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Logical Fallacies

Logical Fallacies
Introduction to Argument Structure of a Logical Argument Whether we are consciously aware of it or not, our arguments all follow a certain basic structure. They begin with one or more premises, which are facts that the argument takes for granted as the starting point. Then a principle of logic is applied in order to come to a conclusion. This structure is often illustrated symbolically with the following example: Premise1: If A = B, Premise2: and B = C Logical connection: Then (apply principle of equivalence) Conclusion: A = C In order for an argument to be considered valid the logical form of the argument must work – must be valid. Also it is important to note that an argument may use wrong information, or faulty logic to reach a conclusion that happens to be true. Breaking down an argument into its components is a very useful exercise, for it enables us to examine both our own arguments and those of others and critically analyze them for validity. Examine your Premises Ad hominem Straw Man

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How are assumptions important in the critical thinking process? Critical thinking requires using logic, but logic is dependent upon accepting premises. These premises are often called assumptions. Some premises are ironclad, such as assuming that an object dropped on Earth will fall and land safe. Others are unknown. Ensuring that assumptions are correct is essential for creating a well-formed argument. Ynetnews Opinion - No ‘Azaria effect’ in East Talpiot attack It was clear that someone would rush to link Elor Azaria’s verdict to the cadets’ response to the vehicular attack that took place in Jerusalem on Sunday. This is an artificial attempt to provoke the army from the wrong angle. Sunday’s incident exposed a professional failure that has nothing to do with Azaria’s faulty conduct. Follow Ynetnews on Facebook and Twitter

28 pieces of computing advice that stand the test of time Technology never stops moving foward. Hardware gets faster, and operating systems gain new features and (we hope) finesse. This is natural computing law. But just because computers are one big exercise in evolutionary progress, that doesn't mean certain computing maxims ever go out of style. Take, for example, the nuggets of wisdom in the following list. All of these things are as true today as they were 2, 5, and in some cases even 10 or 20 years ago.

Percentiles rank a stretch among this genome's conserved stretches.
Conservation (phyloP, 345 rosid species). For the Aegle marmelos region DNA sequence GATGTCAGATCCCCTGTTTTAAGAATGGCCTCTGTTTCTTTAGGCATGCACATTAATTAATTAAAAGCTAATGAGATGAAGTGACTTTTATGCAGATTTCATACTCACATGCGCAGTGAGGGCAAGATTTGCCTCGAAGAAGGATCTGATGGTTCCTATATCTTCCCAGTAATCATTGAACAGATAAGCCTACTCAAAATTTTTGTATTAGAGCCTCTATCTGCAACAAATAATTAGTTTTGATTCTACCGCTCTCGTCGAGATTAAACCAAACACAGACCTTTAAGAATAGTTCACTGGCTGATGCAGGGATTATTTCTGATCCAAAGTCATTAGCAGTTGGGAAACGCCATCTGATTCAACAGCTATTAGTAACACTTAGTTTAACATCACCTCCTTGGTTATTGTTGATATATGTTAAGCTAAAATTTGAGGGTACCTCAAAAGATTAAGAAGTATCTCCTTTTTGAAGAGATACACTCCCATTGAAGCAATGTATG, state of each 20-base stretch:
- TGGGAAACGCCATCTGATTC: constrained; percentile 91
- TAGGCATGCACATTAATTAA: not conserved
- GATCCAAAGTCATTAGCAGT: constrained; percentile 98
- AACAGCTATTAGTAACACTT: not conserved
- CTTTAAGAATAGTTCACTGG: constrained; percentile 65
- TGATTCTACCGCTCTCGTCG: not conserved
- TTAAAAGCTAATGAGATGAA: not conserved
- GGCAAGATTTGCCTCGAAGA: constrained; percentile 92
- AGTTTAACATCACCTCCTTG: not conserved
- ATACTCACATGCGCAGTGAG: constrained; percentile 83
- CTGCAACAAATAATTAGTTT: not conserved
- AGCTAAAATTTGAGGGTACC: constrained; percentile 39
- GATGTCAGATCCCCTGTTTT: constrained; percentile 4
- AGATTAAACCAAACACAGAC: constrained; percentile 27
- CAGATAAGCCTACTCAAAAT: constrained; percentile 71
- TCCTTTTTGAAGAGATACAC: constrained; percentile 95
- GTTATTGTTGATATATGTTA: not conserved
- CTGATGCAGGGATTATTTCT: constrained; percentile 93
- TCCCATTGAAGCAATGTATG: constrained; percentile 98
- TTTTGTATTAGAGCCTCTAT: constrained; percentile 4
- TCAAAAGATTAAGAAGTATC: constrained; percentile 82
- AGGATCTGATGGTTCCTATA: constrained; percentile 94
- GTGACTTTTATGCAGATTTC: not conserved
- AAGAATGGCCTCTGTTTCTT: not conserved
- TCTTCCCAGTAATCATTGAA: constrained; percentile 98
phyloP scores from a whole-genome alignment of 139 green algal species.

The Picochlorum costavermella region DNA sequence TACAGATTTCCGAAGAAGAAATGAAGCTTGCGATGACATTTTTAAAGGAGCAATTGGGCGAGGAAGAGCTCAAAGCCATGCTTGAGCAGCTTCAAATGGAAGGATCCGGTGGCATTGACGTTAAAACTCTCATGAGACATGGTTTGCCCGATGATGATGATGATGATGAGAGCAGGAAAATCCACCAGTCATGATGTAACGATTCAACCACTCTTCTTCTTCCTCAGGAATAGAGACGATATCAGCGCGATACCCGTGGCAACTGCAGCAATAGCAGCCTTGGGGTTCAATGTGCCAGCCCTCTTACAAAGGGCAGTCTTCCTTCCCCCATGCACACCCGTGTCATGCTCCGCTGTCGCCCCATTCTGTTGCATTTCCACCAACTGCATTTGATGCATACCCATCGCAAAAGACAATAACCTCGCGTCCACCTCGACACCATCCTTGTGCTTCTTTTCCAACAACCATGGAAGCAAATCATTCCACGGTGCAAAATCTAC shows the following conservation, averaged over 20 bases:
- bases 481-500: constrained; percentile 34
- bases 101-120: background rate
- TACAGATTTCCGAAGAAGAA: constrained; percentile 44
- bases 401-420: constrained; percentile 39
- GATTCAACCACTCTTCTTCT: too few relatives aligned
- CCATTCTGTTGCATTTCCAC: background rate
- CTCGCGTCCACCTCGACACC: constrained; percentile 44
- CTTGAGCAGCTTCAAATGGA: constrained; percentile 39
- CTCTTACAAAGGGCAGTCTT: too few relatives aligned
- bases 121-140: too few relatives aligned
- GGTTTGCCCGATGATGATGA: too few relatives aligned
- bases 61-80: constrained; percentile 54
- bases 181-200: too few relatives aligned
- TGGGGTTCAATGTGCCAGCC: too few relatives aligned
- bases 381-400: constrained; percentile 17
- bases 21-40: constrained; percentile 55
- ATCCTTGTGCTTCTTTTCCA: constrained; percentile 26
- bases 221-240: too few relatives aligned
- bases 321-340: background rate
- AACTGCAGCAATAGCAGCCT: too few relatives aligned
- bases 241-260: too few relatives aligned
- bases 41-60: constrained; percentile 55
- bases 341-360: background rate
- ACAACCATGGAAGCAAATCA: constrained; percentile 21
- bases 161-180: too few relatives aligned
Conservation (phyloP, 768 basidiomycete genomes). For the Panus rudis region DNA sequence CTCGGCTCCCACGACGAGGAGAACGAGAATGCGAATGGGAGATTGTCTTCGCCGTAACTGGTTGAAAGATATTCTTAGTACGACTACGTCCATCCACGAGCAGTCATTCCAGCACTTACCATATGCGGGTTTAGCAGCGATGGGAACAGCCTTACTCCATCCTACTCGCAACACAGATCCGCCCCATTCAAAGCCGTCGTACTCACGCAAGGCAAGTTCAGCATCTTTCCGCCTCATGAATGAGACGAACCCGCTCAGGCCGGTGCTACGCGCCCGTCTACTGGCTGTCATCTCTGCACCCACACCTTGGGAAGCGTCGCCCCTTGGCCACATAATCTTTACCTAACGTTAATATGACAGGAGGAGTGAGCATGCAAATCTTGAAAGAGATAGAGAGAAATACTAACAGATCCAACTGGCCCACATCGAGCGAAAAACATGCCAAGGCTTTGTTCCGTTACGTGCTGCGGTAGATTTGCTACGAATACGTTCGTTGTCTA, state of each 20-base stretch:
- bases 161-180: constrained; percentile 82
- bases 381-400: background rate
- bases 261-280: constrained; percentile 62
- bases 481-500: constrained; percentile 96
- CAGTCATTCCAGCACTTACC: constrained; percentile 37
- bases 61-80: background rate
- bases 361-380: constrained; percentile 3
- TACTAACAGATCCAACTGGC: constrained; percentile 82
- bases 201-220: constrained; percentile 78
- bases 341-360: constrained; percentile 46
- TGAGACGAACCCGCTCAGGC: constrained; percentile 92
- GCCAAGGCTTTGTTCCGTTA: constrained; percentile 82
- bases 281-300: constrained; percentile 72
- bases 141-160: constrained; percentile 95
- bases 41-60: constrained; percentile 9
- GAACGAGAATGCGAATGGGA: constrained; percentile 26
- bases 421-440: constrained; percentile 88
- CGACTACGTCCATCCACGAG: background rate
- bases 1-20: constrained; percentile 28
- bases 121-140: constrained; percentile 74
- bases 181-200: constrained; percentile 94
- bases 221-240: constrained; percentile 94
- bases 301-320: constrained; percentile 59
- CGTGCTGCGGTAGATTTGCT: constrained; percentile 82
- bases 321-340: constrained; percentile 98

The Peace Revolution Podcast Project Constellation: Connect the Dots, See the Big Picture. A Message to the Future of America by Richard Grove; published by Meria Heller ( on the Meria Heller Show, May 31, 2006. Wall Street Whistleblower Richard Grove's first publication- a message to media hosts and their audiences- to inspire them to look beyond the veil of illusion and inspect the actual facts regarding some of the biggest myths of our time. To play, click the "pod" icon at the top left, or right-click and "save as" to download.

Strategies for critical thinking in learning, Part I Thinking and recall series Strategies for critical thinking in learning and project management Critical thinking studies a topic or problem with open-mindedness.This exercise outlines the first stage of applying a critical thinking approach to developing and understanding a topic. You will: Develop a statement of the topic List what you understand, what you've been told and what opinions you hold about it Identify resources available for research Define timelines and due datesand how they affect the development of your study Print the list as your reference